Two-thirds of the nation’s households would struggle to find $3,000 in an emergency.
Comments from the heart sometimes reveal a lot more than observations from economists and other experts, and a quote from a survey respondent in ME’s eighth biannual Household Financial Comfort Report speaks volumes.
The (unidentified) single parent is quoted as saying, “Never having enough money for anything other than the bare necessities.” If that sounds like you, you’re not alone. ME’s research found about two-thirds of the nation’s households would struggle to raise $3,000 for an emergency.
What’s especially concerning about ME’s findings is that $3,000 isn’t an exceptionally large amount by today’s standards. It covers relatively routine emergencies like the fridge breaking down, repairs for the family car; or a few trips to the dentist that aren’t covered by Medicare.
Growing cash savings is achievable
The thing is, building a pool of emergency funds is comparatively easy – and happily, it involves a low risk investment strategy.
The first step is working out how much you can comfortably afford to save each week, fortnight or month. Remember, successful saving is all about developing the habit of making regular deposits, and aiming to tuck away even $20 or $50 each week will help you grow emergency funds.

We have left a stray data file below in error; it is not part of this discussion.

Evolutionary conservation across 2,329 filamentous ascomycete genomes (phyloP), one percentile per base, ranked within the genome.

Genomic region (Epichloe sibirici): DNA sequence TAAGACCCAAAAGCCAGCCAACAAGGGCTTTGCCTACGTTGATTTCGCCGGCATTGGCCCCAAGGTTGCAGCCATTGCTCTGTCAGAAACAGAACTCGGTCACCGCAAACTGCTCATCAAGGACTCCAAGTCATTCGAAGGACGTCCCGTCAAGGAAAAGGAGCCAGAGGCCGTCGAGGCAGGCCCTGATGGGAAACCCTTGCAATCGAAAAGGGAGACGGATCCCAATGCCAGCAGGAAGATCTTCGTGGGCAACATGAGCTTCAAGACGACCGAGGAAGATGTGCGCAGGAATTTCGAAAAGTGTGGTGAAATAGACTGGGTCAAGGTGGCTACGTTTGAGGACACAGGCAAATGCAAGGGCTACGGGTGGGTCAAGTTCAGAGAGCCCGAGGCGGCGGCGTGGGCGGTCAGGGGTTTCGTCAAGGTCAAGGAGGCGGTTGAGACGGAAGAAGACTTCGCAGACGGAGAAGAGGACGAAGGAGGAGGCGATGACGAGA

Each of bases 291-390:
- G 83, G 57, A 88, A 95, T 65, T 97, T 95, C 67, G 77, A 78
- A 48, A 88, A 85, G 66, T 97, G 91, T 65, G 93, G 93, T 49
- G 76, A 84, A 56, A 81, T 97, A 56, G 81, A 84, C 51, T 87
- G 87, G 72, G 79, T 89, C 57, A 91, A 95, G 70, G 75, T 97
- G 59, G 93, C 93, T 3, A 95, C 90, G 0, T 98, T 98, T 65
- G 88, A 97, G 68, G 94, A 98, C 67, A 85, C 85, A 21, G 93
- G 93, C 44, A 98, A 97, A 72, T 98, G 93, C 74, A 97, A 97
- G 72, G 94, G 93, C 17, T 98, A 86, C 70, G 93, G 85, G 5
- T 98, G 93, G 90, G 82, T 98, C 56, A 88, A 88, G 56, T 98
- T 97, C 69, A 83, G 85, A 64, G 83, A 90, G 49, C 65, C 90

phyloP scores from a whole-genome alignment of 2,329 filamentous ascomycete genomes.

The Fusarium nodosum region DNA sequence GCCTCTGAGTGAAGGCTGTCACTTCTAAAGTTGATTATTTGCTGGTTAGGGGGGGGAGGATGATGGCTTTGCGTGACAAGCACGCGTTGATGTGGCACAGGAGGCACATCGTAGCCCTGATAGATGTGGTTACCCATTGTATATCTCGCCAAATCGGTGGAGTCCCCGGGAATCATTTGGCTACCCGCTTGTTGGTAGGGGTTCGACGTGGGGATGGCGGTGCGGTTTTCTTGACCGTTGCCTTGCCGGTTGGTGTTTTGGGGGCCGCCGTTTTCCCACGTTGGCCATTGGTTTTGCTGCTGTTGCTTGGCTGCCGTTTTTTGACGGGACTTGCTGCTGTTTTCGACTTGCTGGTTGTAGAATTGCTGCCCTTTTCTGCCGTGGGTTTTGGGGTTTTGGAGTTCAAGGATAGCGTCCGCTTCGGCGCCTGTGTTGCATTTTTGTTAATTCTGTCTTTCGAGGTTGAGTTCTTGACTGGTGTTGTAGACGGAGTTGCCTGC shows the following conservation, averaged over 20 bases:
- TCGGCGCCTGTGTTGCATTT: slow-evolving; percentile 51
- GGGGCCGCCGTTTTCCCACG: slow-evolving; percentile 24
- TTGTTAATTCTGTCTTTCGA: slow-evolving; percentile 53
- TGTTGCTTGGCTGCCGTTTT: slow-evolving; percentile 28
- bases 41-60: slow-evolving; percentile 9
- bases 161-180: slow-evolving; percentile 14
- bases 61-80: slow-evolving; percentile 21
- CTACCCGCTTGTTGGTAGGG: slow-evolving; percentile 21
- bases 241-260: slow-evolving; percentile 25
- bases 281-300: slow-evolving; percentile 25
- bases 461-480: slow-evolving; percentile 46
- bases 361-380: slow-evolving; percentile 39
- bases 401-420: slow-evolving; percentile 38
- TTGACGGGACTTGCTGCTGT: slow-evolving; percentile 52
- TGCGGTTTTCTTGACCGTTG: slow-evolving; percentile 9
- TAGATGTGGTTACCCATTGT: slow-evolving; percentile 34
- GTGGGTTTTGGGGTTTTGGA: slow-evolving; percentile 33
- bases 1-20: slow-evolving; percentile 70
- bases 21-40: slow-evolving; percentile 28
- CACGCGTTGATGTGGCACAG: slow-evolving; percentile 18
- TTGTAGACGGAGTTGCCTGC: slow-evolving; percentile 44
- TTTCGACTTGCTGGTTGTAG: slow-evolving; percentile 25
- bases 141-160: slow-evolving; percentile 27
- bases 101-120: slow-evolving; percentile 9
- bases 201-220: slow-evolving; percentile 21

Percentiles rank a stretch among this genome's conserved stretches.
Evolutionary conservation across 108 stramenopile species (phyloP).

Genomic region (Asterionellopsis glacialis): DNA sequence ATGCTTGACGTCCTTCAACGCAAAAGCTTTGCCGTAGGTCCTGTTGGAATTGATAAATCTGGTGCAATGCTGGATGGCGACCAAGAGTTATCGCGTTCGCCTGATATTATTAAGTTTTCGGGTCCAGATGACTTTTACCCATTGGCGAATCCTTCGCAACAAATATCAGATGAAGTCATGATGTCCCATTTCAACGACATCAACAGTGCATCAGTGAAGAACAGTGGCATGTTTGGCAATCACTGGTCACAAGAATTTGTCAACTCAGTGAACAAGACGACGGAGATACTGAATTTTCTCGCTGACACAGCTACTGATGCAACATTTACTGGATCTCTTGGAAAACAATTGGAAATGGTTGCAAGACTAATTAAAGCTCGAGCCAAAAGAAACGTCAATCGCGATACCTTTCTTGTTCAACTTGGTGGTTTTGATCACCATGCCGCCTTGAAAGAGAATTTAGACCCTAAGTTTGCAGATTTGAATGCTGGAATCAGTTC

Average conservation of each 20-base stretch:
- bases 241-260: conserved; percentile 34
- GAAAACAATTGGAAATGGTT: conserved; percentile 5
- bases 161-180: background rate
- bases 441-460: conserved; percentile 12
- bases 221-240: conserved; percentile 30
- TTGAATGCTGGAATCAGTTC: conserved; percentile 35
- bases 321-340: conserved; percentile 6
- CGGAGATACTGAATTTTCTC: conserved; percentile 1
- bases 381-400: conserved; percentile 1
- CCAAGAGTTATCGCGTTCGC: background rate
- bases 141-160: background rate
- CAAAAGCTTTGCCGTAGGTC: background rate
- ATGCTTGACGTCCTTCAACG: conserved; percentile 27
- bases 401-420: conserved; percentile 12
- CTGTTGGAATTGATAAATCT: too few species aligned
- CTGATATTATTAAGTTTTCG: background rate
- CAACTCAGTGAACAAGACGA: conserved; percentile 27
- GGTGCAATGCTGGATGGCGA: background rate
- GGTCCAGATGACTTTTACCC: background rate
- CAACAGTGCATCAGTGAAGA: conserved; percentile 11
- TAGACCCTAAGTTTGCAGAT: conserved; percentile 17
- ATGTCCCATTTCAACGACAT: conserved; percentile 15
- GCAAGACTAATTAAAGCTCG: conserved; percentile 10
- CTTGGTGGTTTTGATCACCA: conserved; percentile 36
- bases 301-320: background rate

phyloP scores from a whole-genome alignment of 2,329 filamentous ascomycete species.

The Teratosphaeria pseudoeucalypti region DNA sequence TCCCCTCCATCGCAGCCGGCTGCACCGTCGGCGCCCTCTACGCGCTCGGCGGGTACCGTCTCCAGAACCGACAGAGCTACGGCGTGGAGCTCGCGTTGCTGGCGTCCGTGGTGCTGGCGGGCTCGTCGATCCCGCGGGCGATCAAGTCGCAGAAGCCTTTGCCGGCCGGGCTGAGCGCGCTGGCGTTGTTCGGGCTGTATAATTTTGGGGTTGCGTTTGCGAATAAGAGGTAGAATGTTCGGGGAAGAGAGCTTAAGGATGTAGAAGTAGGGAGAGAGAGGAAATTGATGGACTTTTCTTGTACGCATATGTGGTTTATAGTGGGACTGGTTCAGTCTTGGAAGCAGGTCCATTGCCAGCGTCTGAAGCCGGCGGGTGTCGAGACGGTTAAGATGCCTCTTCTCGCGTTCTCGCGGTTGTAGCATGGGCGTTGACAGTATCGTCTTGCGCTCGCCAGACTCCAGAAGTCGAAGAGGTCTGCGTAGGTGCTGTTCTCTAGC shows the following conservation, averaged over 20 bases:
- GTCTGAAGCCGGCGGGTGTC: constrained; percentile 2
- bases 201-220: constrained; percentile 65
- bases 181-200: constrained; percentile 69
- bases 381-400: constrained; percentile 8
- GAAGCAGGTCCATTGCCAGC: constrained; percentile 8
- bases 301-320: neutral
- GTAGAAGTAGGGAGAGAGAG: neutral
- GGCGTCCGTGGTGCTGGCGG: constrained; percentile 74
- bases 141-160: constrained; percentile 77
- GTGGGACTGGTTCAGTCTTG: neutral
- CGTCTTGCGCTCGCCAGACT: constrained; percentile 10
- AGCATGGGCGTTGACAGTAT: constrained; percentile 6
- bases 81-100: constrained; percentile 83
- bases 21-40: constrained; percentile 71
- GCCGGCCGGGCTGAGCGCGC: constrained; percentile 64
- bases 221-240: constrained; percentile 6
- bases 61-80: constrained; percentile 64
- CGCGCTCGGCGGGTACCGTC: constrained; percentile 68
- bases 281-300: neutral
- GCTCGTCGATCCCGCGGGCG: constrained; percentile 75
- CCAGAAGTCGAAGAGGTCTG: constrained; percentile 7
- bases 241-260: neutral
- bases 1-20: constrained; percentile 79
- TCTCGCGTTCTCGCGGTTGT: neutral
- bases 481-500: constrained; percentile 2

Next, look for a savings account that combines a decent rate of interest with zero ongoing account-keeping fees. Be wary of high introductory interest rates. These may sound tempting but the rate could fall substantially once the introductory period passes. Ideally, look for a bank with a steady track record of healthy returns and zero ongoing fees.
From here, arrange an automatic transfer from your everyday account to your savings account. Timing the transfer to coincide with pay days means you’re giving savings top priority (that’s a good thing) and it can be surprisingly easy to learn to live without the cash.
Don’t forget to check out the latest union member offers on everyday banking, term deposits and home loans from our banking partner ME.
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